Budapest, Hungary – May 29, 2020, will mark the 10-year anniversary of Viktor Orban’s rise to power as Hungary’s Prime Minister. Such a political longevity, especially rare among EU countries, makes him a key and central political figure in Europe. But his extensive media exposure, although partly due to this political feat, also stems from his notoriously stormy relationship with the EU.
In Western Europe, Orban regularly comes under fierce criticism for his political stance and fiery rhetoric. “The godfather of illiberalism”, “Budapest strongman” or the “populist-conservative Prime Minister”: Orban is more often than not portrayed in a controversial light in Western media, which nonetheless often addresses the topic in a neutral, descriptive way rather than adopting an in-depth analytical approach. This article seeks to shed some light on the key takeaways from Orban’s 10-year rule.
To understand the current situation in Hungary, one needs to look back on what came before and examine the historical background of post-communist Hungary. The country’s shift from a Soviet satellite to a Western-oriented liberal democracy was – as elsewhere in the region – brutal, even more so taking into account the EU’s demands to speed up the accession process. In order for Hungary to join the club of free-market economies and liberal democracies, Hungary had to mimic the Western European model. This transitional period was, in effect, far from miraculous, and many parts of the population were left behind.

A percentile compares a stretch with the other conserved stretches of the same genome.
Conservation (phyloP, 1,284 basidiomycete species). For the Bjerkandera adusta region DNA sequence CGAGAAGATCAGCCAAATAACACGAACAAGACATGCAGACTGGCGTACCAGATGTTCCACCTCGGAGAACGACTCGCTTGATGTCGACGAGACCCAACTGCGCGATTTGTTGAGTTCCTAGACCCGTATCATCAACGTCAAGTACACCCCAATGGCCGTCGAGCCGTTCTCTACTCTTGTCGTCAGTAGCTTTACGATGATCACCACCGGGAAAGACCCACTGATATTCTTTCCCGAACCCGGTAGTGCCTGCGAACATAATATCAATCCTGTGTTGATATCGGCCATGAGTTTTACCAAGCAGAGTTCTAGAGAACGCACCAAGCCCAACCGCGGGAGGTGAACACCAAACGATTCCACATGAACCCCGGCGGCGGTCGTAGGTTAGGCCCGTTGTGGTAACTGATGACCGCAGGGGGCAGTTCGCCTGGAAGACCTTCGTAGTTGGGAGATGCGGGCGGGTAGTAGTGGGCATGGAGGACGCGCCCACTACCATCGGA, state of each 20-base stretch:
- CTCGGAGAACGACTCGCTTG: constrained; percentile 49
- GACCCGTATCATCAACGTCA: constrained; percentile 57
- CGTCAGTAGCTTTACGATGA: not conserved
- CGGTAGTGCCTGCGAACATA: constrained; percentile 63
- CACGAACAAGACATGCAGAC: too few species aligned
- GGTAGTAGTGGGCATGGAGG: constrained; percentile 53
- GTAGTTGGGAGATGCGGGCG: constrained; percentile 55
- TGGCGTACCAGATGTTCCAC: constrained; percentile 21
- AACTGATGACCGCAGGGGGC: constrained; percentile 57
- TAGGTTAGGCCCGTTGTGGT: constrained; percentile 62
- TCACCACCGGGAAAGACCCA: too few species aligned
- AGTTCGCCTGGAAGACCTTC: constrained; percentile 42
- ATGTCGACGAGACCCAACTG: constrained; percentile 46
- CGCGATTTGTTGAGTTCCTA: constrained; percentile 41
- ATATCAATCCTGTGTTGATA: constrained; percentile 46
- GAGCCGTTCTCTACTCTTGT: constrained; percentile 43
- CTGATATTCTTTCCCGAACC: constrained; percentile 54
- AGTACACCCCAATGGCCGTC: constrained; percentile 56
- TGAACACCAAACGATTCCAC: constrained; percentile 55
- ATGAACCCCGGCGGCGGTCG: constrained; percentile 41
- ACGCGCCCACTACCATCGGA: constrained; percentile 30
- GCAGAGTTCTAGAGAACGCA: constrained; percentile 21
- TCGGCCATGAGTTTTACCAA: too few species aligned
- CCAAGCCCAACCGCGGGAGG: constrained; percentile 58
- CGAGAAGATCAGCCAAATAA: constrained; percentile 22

To make matters worse, the economic transition led to higher unemployment and increased social inequalities. It was a brutal choc for a population that had until now been living in a state – despite its level of debt – able to maintain the illusion of economic robustness. With the abrupt arrival of economic and business competition, the daily lives of many Hungarians deteriorated, while some entire cities and regions were left behind, unable to share the spoils of foreign investments and renewed economic growth. In that sense, it appears impossible to compare, today, the situation of villages like Gyöngyöspata, Hejőszalonta or Törökszentmiklós, or of a city like Ózd, with the state of larger metropolises such as Budapest, Debrecen or Szeged.
Post-communist Hungary: from democratic transition to the 2008 economic crisis
Following the collapse of communism, Hungary underwent a series of political changes and experienced a rapid string of changing governments. At first, Hungarians automatically rejected left-leaning parties by association with the communist party that had ruled the country from 1946 to 1989. During the 1990 parliamentary elections, the MSZP (Magyar Szocialista Párt) socialist party gathered only 11% of the votes. The first post-communist, democratically elected government of Hungary was thus ruled by a coalition of right-wing, Christian-democratic movements.